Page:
Justin Jones, the Nashville activist who disrupted a rally for then-U.S. Senate Republican candidate Marsha Blackburn, is scheduled to have his day in court next month.
Jones, a Vanderbilt Divinity School student, will have a hearing January 11 at 8:30 a.m. That hearing is scheduled to take place at the Davidson County Criminal Court, said Stephen Hayslip, spokesman for Davidson County District Attorney General Glenn Funk.
Jones’ hearing was originally scheduled for last Friday before it was reset, Hayslip said.
As reported, Jones said he only attended the Blackburn rally, in late October, to hear what Blackburn, now the U.S. Sen.-elect, had to say. Republican U.S. Sen. Lindsey Graham of South Carolina was the event’s keynote speaker.
Blackburn held the event at the Ray Stevens’ CabaRay Showroom in Nashville.
As The Star reported, however, organizers recognized Jones as someone with a history of causing trouble at other political events and gave him a direct order to leave.
Jones refused and later claimed the police officers who showed up to force him out wanted to beat him. He also denied Tennessee Republican Party officials’ claim he intentionally went to the rally to cause a scene. Jones, who identifies as African-American, said GOP officials singled him out because of his race.
Metro Nashville Police took Jones into custody that day and drove him downtown. Nashville Night Court Commissioner Carolyn Piphus refused law enforcement’s request to issue an arrest warrant to Jones on charges of criminal trespassing, resisting arrest, and disorderly conduct, as reported by The Tennessee Star. All three charges are misdemeanors.
Later that week, as reported, members of Funk’s office reviewed available evidence, including videos of Jones’ behavior. They agreed with law enforcement that arrest warrants were appropriate, said Nashville Police Spokesman Don Aaron, in late October.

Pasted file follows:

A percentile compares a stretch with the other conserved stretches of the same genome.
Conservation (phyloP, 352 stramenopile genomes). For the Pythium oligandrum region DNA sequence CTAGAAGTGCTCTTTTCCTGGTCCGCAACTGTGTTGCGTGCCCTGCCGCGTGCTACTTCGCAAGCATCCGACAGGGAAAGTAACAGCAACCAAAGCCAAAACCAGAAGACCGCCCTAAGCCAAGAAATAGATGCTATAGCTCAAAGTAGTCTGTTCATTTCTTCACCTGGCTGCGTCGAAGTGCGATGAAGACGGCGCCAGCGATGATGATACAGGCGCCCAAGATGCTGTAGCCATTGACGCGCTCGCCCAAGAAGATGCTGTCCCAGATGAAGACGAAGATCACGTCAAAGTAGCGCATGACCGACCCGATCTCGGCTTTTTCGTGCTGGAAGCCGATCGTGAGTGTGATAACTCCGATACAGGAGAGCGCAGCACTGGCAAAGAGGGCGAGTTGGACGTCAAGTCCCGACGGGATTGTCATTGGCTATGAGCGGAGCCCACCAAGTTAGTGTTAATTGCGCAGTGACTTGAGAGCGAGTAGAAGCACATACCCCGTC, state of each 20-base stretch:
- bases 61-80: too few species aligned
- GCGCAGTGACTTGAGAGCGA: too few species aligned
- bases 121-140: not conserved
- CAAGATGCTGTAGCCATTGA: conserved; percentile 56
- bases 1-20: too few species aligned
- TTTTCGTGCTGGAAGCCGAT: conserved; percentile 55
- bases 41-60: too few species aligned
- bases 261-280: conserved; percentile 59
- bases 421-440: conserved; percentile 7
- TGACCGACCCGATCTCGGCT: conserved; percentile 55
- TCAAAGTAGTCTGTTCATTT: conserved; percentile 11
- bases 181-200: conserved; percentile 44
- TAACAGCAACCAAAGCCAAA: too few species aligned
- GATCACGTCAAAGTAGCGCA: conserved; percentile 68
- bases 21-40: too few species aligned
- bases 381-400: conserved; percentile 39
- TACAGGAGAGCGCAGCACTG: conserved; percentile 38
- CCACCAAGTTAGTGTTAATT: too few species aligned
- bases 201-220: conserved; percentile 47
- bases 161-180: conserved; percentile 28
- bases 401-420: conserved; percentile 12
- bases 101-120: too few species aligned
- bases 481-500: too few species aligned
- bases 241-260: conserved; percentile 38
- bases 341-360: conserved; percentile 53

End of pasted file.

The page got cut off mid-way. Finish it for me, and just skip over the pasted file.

Jones surrendered himself for booking, and authorities charged him with criminal trespassing and resisting arrest.
For unknown reasons, authorities decided not to go forward with the disorderly conduct charge, Aaron said.
Hayslip said the new warrants came about after Assistant District Attorney Deb Smith presented the case against Jones to Judge Melissa Blackburn — who is of no relation to Marsha Blackburn.
Judge Blackburn found probable cause and issued the warrant against Jones, Hayslip said.
“It is believed that this is only the second time that the DA’s office has taken this kind of action where a night court magistrate’s ruling is overridden by a general sessions judge,” Hayslip said in late October.
“The other case is Andrew Delke.”
Delke, as many news outlets have already reported, is the white police officer caught on video shooting and killing Daniel Hambrick. Authorities charged Delke with criminal homicide.
Jones said on his Facebook page that the charges were politically motivated.
As The Tennessee Star reported, Jones harassed former Republican State Sen. Mae Beavers last year. Jones said he plans to visit Blackburn’s office after she takes the oath as a U.S. senator early next year.
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